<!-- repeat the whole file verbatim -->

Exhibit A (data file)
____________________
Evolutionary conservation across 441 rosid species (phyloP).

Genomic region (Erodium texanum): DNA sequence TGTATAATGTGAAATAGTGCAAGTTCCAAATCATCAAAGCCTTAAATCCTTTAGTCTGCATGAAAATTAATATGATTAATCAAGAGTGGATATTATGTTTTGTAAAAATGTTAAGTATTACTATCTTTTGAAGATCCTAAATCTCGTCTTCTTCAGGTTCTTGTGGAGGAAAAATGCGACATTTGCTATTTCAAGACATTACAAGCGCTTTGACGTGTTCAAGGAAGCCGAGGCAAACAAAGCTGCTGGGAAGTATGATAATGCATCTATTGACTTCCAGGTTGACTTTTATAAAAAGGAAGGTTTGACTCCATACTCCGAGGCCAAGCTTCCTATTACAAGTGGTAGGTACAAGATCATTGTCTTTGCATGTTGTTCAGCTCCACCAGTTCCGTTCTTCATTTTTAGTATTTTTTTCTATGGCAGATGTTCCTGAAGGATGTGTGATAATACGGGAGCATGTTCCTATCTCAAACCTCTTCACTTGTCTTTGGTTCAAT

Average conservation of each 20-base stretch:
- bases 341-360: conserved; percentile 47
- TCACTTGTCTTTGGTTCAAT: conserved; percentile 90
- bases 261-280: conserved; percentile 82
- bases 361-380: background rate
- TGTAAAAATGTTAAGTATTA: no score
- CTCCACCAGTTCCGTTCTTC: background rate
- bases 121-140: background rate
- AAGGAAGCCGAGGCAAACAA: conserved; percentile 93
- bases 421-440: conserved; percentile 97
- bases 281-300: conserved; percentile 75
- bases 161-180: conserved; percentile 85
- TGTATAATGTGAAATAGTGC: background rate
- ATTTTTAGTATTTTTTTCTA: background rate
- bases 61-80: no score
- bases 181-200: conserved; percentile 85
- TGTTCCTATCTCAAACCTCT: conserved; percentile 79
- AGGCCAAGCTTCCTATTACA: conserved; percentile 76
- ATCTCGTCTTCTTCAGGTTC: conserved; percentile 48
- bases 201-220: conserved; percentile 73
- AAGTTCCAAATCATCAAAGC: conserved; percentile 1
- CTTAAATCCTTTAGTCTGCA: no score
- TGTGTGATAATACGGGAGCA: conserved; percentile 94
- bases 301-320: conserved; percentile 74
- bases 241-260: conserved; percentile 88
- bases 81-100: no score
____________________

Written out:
Evolutionary conservation across 441 rosid species (phyloP).

Genomic region (Erodium texanum): DNA sequence TGTATAATGTGAAATAGTGCAAGTTCCAAATCATCAAAGCCTTAAATCCTTTAGTCTGCATGAAAATTAATATGATTAATCAAGAGTGGATATTATGTTTTGTAAAAATGTTAAGTATTACTATCTTTTGAAGATCCTAAATCTCGTCTTCTTCAGGTTCTTGTGGAGGAAAAATGCGACATTTGCTATTTCAAGACATTACAAGCGCTTTGACGTGTTCAAGGAAGCCGAGGCAAACAAAGCTGCTGGGAAGTATGATAATGCATCTATTGACTTCCAGGTTGACTTTTATAAAAAGGAAGGTTTGACTCCATACTCCGAGGCCAAGCTTCCTATTACAAGTGGTAGGTACAAGATCATTGTCTTTGCATGTTGTTCAGCTCCACCAGTTCCGTTCTTCATTTTTAGTATTTTTTTCTATGGCAGATGTTCCTGAAGGATGTGTGATAATACGGGAGCATGTTCCTATCTCAAACCTCTTCACTTGTCTTTGGTTCAAT

Average conservation of each 20-base stretch:
- bases 341-360: conserved; percentile 47
- TCACTTGTCTTTGGTTCAAT: conserved; percentile 90
- bases 261-280: conserved; percentile 82
- bases 361-380: background rate
- TGTAAAAATGTTAAGTATTA: no score
- CTCCACCAGTTCCGTTCTTC: background rate
- bases 121-140: background rate
- AAGGAAGCCGAGGCAAACAA: conserved; percentile 93
- bases 421-440: conserved; percentile 97
- bases 281-300: conserved; percentile 75
- bases 161-180: conserved; percentile 85
- TGTATAATGTGAAATAGTGC: background rate
- ATTTTTAGTATTTTTTTCTA: background rate
- bases 61-80: no score
- bases 181-200: conserved; percentile 85
- TGTTCCTATCTCAAACCTCT: conserved; percentile 79
- AGGCCAAGCTTCCTATTACA: conserved; percentile 76
- ATCTCGTCTTCTTCAGGTTC: conserved; percentile 48
- bases 201-220: conserved; percentile 73
- AAGTTCCAAATCATCAAAGC: conserved; percentile 1
- CTTAAATCCTTTAGTCTGCA: no score
- TGTGTGATAATACGGGAGCA: conserved; percentile 94
- bases 301-320: conserved; percentile 74
- bases 241-260: conserved; percentile 88
- bases 81-100: no score